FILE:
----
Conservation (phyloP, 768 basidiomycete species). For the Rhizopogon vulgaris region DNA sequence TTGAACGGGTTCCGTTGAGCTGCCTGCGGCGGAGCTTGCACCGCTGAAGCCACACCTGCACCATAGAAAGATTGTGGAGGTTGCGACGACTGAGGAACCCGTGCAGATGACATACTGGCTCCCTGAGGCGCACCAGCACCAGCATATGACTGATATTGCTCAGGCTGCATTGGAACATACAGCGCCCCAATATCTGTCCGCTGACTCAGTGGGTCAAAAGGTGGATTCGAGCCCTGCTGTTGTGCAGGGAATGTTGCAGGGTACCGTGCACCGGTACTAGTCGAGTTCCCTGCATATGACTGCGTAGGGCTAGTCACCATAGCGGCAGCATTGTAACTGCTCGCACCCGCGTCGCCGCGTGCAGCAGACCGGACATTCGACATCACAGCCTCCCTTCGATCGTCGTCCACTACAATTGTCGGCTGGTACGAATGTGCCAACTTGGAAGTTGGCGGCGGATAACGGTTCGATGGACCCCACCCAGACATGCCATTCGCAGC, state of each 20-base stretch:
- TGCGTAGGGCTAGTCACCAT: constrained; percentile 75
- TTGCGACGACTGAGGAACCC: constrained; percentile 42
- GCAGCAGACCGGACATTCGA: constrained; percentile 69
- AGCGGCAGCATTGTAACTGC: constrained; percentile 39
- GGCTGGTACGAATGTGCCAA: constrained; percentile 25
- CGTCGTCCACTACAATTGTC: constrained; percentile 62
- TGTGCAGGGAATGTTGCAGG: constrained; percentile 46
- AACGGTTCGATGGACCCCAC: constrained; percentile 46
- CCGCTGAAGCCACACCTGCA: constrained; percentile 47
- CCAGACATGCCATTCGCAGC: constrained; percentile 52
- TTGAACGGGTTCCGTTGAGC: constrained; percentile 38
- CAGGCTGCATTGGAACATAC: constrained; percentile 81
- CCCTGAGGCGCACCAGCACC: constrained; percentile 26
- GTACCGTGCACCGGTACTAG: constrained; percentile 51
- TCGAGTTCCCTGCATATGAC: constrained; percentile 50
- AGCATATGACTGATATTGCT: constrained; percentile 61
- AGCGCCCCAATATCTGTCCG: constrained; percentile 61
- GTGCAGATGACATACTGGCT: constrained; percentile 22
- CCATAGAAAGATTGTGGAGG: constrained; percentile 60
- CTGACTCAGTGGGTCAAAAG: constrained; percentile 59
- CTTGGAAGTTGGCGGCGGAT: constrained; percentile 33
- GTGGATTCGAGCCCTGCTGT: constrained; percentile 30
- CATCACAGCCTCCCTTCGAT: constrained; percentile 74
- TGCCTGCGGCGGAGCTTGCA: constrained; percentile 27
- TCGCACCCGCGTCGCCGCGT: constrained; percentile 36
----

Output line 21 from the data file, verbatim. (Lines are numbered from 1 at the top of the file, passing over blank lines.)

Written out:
- CTGACTCAGTGGGTCAAAAG: constrained; percentile 59